1. Thanks for reading the site. I appreciate it very much. Kids can wreak havoc on a sewer system especially when they decide to drop things down the toilet that don’t belong. Oh well it’s been happening since toilets were invented so I doubt it will end any time soon. As to your problem, while I’m assuming it’s probably your granddaughter’s sea shells and rocks I certainly can’t be sure. The only real way to see what is blocking the line and where is to video camera the sewer. I’m not sure what the plumbing code is in Ontario but you may not have a house trap. Check out that link to see what a house trap looks like. If you do have one and the blockage is at this location, you can open the cleanout and you should see the rocks and debris in the trap. Take a shop vacuum and suck out the rocks and seashells and you should be all set.

      If you don’t have that access. You’ll have to use a sewer camera. If you can clearly see where the blockage is and the material you can rent a sewer jetter. However, in this case I would recommend using a professional plumbing service company. Jetting equipment is similar to a pressure washer but usually more powerful, if you don’t know how to use the machinery it can be dangerous.

      I certainly hope I helped.

      Sean Kavanaugh

  11. Hi, I just wanted some advice regarding a blocked sewer pipe and a plumber. The story is as follows:

    About 8 months ago I called a plumber to unblock my sewer pipe. After putting the camera down we saw there were tree roots. The plumber identified it was MY pipe by moving the camera past the tree roots and showing me the blockage was before the mains. All good so far. We agreed the best way to fix was to excavate and replace that section of pipe. The camera comes with an above ground locator so he showed me the exact location of where to excavate to repair the pipe. I decided to do this myself and did so successfully (or so I thought).

    Today the same pipe blocked up again and I called the same plumber to come out. The camera revealed that tree roots were again causing the blockage. We saw my repair on the camera but the tree roots were around 2 feet past my repair.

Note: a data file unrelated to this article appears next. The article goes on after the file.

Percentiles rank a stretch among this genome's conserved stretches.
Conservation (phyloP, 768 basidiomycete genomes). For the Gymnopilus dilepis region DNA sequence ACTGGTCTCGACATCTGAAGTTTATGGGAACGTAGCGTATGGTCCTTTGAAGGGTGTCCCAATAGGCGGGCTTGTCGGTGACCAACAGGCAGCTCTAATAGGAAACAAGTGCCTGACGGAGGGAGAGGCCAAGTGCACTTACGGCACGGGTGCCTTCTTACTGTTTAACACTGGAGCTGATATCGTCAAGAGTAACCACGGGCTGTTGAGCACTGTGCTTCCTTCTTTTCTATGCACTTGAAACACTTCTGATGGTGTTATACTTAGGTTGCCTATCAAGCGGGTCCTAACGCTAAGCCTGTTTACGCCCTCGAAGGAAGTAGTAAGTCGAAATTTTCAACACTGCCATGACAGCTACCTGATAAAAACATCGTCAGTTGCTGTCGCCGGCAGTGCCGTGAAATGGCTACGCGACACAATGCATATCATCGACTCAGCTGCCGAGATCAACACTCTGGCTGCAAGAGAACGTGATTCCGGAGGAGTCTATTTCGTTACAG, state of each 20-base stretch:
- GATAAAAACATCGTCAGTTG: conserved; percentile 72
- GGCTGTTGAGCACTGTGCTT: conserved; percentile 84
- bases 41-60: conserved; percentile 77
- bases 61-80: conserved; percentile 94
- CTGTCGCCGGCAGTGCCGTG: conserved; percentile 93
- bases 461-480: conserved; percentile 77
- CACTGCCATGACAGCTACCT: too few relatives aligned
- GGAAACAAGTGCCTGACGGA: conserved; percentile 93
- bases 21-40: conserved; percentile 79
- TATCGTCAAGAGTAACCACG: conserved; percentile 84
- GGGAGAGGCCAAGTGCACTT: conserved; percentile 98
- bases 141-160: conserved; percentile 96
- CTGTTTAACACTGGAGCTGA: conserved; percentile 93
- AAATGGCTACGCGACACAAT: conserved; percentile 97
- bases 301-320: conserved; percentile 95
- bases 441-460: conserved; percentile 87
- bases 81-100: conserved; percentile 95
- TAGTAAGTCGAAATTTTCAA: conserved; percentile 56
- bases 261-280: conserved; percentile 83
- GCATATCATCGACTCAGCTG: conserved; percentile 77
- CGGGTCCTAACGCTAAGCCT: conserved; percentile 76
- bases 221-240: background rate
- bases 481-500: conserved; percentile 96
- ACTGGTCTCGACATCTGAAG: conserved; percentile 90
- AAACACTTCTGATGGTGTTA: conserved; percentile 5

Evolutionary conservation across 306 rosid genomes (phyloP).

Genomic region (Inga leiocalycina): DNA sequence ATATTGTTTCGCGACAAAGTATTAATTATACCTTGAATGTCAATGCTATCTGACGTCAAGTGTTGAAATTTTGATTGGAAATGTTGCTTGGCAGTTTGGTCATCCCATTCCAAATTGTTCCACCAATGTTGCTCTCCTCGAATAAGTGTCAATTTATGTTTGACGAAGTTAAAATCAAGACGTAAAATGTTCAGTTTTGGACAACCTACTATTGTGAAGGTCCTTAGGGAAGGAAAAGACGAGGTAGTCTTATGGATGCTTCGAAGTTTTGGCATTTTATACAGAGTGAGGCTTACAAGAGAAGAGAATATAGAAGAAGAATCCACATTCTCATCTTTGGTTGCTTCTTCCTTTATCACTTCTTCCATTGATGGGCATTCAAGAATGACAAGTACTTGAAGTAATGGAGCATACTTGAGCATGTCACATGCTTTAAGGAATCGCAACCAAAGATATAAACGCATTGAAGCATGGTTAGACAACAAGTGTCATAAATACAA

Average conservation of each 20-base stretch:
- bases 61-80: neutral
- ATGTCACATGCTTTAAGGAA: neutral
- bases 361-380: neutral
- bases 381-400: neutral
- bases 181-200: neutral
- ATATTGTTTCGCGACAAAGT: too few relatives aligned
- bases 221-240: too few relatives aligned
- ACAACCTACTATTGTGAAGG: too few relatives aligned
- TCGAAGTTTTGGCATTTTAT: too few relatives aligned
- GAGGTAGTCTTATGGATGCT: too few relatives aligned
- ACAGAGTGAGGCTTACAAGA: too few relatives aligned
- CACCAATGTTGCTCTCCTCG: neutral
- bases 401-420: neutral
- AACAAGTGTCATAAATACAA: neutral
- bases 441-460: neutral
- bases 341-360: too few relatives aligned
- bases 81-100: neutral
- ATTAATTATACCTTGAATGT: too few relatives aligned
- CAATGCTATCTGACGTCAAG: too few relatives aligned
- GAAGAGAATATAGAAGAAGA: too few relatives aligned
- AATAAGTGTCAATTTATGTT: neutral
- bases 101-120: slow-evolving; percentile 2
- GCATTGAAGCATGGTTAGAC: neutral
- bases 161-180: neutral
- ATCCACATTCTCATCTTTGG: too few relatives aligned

My issue is this: I excavated and repaired the pipe at the precise location where he told me the tree roots were penetrating, in fact I replaced a 3 foot section of pipe, which went further along, to be sure. The first camera inspection revealed only one set of tree roots penetrating the pipe, not two, I know this because we went past the tree roots to the mains. He did not say there was a second set of roots nor did I see a second set of roots. Therefore, I can’t help but conclude that he told me the wrong location.

    OR, if there were 2 places where the roots were penetrating (as he claimed today), he did not advise me of the second location. On that day he simply told me to replace a short section of pipe, say 1 foot, at the location he specified.

    I don’t feel I should be liable for this second repair given the plumber either:

    1) did not identify the correct location OR
    2) did not alert me to the second set of roots (or other deficiencies) in the pipe, (ie cracks where tree roots could potentially penetrate in the future).

    He now wants to charge me $2000 to excavate and repair based on the fact that if he had of done the repair the first time, he would have seen the roots (no matter where they were) using the camera. Therefore, identifying the precise location of the roots would not be as important.

    I told him that I may be repairing myself, and as I do not have a camera, the precise location is paramount! I believe he failed in his duty to provide me with accurate information to allow me to repair the pipe. I have a right to repair by the means of my choosing and I believe the fact that I paid him to locate the blockage and he gave me either incomplete or inaccurate information, makes him liable for this repair.

    Your advice would be welcome, cheers

    W …

    1. I have to be honest this dilemma took me through myriad emotions. Anger for the contractor, relief that I’m not physically doing the work anymore and then finally empathy for you and the contractor. It’s why I didn’t respond right away and I apologize. Misinformation and distrust have plagued our industry for more than a century and it’s really why this site exists. So I will explain your situation as best that I can.

      1.) You’re very first sentence depicting the problem really tells me all I need to know but I will go into more detail for other readers who may experience the same issue but there may be a different reason for the same result. “About 8 months ago” 8 months is more than enough time for roots to grow and grow densely enough to block your piping after your repair. You yourself said you didn’t see any roots after the infestation to the main. It is highly likely they weren’t there. During the early spring and fall roots dig deep to find water sources and your sewer line is a perfect spot for water. I have hydrojetted sewer lines in the spring where the customer refused root maintenance; which we recommend, only to be back in the fall to hydrojet again. The pipe was as clean as a whistle when we left the first time. Obviously the 75.00 root treatments 2x to 3x per year beats replacing your sewer or having it hydrojetted for $750.00 2x per year. The clients never refuse root treatments again.